Demands from the cloud fuel hard drive innovation

The hard drive is dead. Long live the hard drive!

The cost of NAND flash has dropped precipitously in the last decade, and tape still wins in cost per bit, but hard disk drives (HDDs) continue to rule the data center.

Carl Che, CTO of Western Digital’s HDD business unit, said hard drives are used for about 90% of cloud data storage, even as more consumer devices like laptops have flash-based solid-state drives (SSDs). He said the innovation in hard drive technology over six decades remains an exciting story even as Western Digital’s customers have changed.

The focus has moved from the individual PCs to scaling the data center with purpose-built hard drives that have their own attributes and with more consideration being given to total cost of ownership (TCO). “Storage density is one of the key attributes,” he said. Energy consumption measured by watt per terabyte is also an important attribute as it plays into TCO and trends toward sustainability.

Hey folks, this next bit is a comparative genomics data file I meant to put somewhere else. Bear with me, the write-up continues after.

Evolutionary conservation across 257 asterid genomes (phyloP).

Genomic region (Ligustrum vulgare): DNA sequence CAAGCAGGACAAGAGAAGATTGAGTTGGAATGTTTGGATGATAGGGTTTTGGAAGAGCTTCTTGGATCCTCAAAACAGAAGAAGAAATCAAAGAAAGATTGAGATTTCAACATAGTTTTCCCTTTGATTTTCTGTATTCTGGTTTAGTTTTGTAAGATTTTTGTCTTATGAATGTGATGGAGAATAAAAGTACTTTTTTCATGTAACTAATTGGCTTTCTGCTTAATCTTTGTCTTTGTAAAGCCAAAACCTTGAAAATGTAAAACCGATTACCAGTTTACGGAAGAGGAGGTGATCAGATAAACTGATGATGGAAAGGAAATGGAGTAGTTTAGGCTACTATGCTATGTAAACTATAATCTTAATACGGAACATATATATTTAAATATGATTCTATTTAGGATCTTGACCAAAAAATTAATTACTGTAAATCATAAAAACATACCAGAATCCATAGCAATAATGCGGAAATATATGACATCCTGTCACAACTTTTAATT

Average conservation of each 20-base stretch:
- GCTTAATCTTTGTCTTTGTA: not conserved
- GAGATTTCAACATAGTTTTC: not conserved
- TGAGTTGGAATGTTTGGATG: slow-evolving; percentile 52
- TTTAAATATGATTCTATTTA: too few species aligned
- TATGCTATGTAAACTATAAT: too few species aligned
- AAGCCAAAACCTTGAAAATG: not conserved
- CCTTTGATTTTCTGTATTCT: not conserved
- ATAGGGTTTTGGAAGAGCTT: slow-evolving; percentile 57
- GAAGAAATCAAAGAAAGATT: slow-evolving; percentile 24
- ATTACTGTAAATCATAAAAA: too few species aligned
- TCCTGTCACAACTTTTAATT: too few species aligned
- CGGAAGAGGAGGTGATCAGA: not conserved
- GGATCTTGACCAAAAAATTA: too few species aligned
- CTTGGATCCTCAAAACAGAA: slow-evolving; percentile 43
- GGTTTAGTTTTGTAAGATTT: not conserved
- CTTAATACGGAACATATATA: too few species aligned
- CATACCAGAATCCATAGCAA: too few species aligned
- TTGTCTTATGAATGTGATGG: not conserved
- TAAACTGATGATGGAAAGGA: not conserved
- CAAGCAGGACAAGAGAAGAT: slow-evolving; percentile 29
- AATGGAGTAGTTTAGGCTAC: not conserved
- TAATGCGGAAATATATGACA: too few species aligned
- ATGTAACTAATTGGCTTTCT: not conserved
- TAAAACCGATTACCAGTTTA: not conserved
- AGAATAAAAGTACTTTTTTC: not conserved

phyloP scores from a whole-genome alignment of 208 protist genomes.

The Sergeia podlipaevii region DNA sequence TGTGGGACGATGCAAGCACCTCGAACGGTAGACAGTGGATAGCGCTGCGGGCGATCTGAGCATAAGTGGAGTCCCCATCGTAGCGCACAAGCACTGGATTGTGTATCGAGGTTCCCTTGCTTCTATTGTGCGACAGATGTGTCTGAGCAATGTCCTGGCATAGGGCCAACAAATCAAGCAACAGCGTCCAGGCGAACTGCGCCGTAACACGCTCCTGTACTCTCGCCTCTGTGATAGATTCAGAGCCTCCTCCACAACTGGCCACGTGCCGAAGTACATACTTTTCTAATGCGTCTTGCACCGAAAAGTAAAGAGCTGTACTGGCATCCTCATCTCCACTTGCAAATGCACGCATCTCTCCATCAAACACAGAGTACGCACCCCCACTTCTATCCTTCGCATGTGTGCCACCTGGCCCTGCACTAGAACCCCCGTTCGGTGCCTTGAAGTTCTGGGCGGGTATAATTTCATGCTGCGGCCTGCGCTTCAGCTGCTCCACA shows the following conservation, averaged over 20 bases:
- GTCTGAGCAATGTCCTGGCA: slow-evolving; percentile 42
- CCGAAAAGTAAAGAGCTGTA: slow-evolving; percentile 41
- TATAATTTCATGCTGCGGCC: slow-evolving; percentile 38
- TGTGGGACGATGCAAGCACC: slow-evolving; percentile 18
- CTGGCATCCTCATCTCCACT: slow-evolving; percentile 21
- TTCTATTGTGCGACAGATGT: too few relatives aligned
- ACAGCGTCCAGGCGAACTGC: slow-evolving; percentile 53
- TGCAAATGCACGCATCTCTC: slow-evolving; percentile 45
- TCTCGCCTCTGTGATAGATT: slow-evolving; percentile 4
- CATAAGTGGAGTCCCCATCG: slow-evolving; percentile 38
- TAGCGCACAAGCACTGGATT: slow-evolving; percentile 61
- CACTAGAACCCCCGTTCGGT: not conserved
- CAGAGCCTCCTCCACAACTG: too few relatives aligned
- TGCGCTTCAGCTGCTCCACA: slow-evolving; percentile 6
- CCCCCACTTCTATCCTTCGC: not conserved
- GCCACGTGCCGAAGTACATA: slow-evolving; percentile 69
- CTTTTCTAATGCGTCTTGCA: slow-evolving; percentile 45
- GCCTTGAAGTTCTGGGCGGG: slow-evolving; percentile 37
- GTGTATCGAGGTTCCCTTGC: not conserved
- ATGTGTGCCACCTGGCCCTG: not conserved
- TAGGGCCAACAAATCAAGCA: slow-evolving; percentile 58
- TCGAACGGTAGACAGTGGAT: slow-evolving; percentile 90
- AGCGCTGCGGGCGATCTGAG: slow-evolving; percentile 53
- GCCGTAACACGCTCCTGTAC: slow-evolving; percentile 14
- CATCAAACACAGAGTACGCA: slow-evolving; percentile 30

Western Digital is addressing these trends with its shingled magnetic recording (SMR) technology, UltraSMR, which increases the capacity advantage compared with drives that use conventional magnetic recording (CMR). Previous generations of SMR HDDs provided a capacity advantage of 2TB relative to CMR.

The company recently announced a 28TB drive which Che said is the highest capacity in the industry that is shipping, which he said increases customers’ storage density and reduces their overall TCO.